This hummus-like dip is filled with the earthy, smoky, redolent spices of smoked paprika, cayenne, cumin, and coriander. The smoked paprika gives the dip a beautiful rusty red color, making it festive addition to a holiday spread.  Not only is this complex and flavorful, but it comes together in just a few minutes.

1 15 ounce can cannellini or Great Northern beans, drained and rinsed
2 cloves garlic, minced
1 tablespoon olive oil
1 teaspoon lemon juice
1 tablespoon mayonnaise
1 ½ teaspoons smoked paprika
1/8 teaspoon cayenne pepper
¼ teaspoon cumin
½ teaspoon ground coriander
salt and freshly ground black pepper, to taste

In small bowl, mix smoked paprika, cayenne, cumin, salt, and pepper.  Place beans, garlic, olive oil, lemon juice, and mayonnaise in food processor and puree.  Stir in the seasoning mixture.  Serve with pita wedges or crackers, or whatever else floats your boat.

Monday, December 5, 2011

Dan Dan Noodles

Sometimes you just want that taste of spicy.  You crave something to get your adrenaline going, to perk up your taste buds, and to give you a bolt of energy.  We’ve been seeing and enjoying these noodles in local Chinese restaurants over the last couple years for their unique, and highly addictive, taste, and we just couldn’t resist the urge to try and perfect our own recipe.  These noodles represent the surprisingly harmonious combination of aromatic, creamy, umami, and spicy flavors.

2 leaves bok choy, julienned
1 celery rib, julienned
1 carrot, julienned
2 scallions, chopped
5 garlic cloves, minced
1 pound ground chicken
1 tablespoon soy sauce
1 tablespoon rice wine
dash white pepper
 2 teaspoons peanut oil
½ teaspoon ground cinnamon
2 tablespoons tahini
2 tablespoons rice wine vinegar
3 teaspoons chile paste
1 teaspoon honey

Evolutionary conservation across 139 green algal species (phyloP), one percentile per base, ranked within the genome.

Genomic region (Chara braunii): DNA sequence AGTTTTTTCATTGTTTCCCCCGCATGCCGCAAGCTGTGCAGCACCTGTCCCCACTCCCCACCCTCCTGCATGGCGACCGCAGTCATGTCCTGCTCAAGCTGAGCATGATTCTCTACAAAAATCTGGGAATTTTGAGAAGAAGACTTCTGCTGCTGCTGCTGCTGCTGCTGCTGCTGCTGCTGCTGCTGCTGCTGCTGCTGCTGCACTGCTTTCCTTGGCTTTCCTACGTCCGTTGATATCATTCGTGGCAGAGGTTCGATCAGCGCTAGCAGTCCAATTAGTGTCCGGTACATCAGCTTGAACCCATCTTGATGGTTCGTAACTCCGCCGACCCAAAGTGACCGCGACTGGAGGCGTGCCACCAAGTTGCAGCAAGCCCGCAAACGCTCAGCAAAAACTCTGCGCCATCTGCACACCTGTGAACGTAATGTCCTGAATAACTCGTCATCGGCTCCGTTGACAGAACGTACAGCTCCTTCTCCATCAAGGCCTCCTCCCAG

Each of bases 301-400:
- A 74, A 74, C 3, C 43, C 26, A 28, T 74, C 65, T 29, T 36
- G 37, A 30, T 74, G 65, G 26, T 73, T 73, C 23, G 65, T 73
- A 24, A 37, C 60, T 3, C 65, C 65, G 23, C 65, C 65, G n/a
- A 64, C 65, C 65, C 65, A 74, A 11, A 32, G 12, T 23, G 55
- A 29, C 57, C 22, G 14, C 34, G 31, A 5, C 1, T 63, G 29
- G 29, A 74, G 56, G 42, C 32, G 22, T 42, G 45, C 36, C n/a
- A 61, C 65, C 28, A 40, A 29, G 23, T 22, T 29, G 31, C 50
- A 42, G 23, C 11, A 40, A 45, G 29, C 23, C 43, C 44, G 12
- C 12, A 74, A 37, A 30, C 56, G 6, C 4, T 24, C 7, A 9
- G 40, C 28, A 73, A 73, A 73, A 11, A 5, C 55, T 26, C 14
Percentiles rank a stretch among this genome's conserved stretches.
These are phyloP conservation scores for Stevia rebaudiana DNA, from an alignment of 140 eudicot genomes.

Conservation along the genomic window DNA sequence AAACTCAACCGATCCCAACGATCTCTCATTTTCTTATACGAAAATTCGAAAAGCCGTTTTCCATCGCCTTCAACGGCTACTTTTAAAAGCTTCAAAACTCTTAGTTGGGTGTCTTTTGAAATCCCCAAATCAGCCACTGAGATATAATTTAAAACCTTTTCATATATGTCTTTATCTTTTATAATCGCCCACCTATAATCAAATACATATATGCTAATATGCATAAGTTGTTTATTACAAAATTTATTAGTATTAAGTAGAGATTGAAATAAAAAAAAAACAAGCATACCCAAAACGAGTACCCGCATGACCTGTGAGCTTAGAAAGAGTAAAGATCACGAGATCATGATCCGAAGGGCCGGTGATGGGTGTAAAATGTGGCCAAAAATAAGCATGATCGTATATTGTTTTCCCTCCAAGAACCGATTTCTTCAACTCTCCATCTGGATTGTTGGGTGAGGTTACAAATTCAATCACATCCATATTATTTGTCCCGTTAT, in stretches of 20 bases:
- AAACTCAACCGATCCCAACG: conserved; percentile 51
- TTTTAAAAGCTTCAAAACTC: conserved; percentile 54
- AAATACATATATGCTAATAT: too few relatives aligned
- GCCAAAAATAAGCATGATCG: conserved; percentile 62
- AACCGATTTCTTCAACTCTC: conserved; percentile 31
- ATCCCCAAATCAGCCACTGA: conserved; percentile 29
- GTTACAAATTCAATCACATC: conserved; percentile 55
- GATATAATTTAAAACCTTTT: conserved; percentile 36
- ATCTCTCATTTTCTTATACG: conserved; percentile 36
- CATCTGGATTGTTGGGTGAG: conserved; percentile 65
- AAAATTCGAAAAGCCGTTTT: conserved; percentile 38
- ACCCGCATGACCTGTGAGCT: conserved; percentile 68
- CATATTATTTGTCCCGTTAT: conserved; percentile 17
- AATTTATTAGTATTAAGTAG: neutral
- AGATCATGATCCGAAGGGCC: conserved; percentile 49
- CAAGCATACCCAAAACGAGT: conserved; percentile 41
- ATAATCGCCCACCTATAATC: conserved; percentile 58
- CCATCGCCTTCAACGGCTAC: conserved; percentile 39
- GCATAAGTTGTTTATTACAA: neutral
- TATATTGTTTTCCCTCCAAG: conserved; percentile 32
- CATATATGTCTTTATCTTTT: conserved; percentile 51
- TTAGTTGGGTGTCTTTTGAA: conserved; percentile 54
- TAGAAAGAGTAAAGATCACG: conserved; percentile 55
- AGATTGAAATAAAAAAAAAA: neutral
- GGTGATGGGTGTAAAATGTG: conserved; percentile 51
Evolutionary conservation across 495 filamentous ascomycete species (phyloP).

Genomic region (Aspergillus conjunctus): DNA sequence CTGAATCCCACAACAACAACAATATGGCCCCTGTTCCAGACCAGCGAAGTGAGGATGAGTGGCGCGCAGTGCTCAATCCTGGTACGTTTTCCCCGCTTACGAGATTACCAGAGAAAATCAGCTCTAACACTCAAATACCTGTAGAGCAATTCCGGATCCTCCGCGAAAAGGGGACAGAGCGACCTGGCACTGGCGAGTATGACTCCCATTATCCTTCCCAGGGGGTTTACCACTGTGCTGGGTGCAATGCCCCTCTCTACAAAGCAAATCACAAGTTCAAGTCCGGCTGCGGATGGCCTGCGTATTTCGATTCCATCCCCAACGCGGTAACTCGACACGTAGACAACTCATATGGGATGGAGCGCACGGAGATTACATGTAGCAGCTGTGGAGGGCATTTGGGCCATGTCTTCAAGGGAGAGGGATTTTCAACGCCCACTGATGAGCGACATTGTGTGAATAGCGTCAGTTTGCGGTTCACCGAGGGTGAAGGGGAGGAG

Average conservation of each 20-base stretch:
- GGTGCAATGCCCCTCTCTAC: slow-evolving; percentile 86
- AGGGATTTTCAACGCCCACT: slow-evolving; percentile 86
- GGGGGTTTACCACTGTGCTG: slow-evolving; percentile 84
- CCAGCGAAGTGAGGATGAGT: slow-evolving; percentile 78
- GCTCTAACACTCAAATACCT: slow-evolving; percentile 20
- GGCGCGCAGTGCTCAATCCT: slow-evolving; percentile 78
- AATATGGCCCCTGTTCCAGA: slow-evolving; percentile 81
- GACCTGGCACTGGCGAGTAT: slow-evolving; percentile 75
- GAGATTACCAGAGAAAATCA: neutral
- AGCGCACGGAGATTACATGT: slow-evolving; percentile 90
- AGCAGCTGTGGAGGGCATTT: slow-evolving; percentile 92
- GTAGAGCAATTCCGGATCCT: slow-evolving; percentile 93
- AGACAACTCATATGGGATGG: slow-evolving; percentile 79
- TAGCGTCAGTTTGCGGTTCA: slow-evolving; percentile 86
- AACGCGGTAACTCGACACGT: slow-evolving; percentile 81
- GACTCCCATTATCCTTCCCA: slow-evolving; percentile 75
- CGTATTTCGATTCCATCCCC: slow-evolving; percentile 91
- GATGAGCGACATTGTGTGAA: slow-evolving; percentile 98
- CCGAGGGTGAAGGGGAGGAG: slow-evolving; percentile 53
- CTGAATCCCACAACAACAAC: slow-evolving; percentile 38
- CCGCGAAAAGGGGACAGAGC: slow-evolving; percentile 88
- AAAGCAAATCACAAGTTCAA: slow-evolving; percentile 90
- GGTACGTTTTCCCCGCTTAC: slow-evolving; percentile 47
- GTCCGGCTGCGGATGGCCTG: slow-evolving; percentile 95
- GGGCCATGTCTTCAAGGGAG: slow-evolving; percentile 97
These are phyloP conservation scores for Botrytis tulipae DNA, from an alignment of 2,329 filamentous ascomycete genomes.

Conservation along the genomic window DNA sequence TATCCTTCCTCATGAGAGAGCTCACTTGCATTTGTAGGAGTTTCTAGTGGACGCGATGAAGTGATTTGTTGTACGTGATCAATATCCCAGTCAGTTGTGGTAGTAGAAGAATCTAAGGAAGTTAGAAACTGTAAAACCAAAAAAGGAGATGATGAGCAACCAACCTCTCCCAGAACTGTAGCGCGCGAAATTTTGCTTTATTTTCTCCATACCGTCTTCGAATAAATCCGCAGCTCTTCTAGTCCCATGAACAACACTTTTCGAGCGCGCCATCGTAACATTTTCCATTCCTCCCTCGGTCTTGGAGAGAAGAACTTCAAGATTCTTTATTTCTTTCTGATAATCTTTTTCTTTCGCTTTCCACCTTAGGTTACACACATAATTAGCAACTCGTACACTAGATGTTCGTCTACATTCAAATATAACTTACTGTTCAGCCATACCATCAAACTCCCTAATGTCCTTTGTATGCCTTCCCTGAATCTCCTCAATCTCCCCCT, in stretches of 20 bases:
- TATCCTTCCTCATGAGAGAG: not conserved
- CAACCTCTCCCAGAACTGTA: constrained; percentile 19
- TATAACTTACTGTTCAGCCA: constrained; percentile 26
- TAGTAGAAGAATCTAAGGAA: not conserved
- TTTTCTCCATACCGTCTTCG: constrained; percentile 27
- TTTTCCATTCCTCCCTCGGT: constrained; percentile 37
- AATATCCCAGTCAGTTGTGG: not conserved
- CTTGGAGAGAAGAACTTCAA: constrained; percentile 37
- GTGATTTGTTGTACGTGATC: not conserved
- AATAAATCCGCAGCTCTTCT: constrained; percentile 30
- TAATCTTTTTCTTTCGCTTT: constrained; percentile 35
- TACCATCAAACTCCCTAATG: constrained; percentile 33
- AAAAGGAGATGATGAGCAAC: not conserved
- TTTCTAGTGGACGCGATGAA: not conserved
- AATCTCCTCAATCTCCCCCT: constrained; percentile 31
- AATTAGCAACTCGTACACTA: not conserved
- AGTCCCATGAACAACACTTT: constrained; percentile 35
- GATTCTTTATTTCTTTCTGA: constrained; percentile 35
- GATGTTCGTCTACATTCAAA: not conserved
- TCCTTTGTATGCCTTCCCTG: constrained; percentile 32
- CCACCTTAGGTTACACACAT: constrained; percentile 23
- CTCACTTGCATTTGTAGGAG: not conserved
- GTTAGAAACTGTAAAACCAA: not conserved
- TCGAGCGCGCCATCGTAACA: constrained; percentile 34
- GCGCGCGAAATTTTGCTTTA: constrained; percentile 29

1½ teaspoons oyster sauce
¾ cup chicken broth
12 ounces cooked spaghetti

additional sauce:
2 teaspoons chile paste
2 teaspoons tahini
2 teaspoons oyster sauce
2 teaspoons soy sauce
1 teaspoon honey

Using a fork, mix chicken with soy sauce, rice wine and a bit of white pepper.  Heat oil over medium high heat in wok and brown chicken, sprinkling the cinnamon as it cooks.  In a bowl, whisk tahini, vinegar, broth, chile paste, honey and oyster sauce.  Once chicken is cooked, turn heat to low and add garlic.  Cook for about a minute, or until it becomes fragrant.  Add the tahini mixture and chicken broth, simmering until the sauce thickens.  Add the bok choy, carrot, celery and scallions.  Add the cooked spaghetti to the meat mixture.  Whisk the additional sauce ingredients in a bowl and coat the spaghetti and vegetables.

Thursday, December 1, 2011

Orange Honey Madeleines

Proust’s famous remembrance of the madeleine misses something profoundly important about these cookies.  Madeleines are about savoring – but not just the end result.  Madeleines also require savoring the process of making them.  Madeleines require just a bit of patience, of enjoying the process of browning the butter, of beating the eggs, of buttering and flouring the pan oh so carefully to make sure you get all the ridges in each scallop.  They are about savoring the image of the batter sitting in the madeleine tins before they make their way into the oven, and of waiting for them to cool once they have come out of the oven.  Madeleines are about making that pot of tea and sitting down with the plate of madeleines that have just been dusted with powdered sugar and the perfectly brewed cup of tea and then finally, savoring each cake-like morsel.

½ cup unsalted butter, plus more for buttering the pan
1 teaspoon whole cloves
1 tablespoon honey, plus more for drizzling
½ cup all-purpose flour, plus more for greasing the pan
½ cup powdered sugar, plus more for dusting
1 tablespoon orange juice
1 teaspoon orange zest
3 eggs
pinch sea salt

Preheat oven to 350°F. Butter the madeleine pan and dust with flour, removing excess flour. Melt the butter unsalted butter in medium skillet over medium heat. Throw in the whole cloves.  Cook until brown specks form on the bottom of the pan, about 3 to 4 minutes. Set browned butter aside and remove cloves. 

Using electric mixer, beat eggs and salt.  Then add ½ cup powdered sugar and ½ cup flour and beat.  Place honey in small microwave-safe bowl and warm for 5 to 10 seconds. Add the orange juice and orange zest and then beat the mixture into batter. Add browned butter and beat to blend. Spoon 1 tablespoon batter into each prepared madeleine mold. 

Bake madeleines until golden brown tester inserted into center comes out clean, about 10 minutes. Cool 5 minutes in mold then gently tap madeleines out of molds. Place on rack to cool.  Dust madeleines with powdered sugar and drizzle with honey, if desired.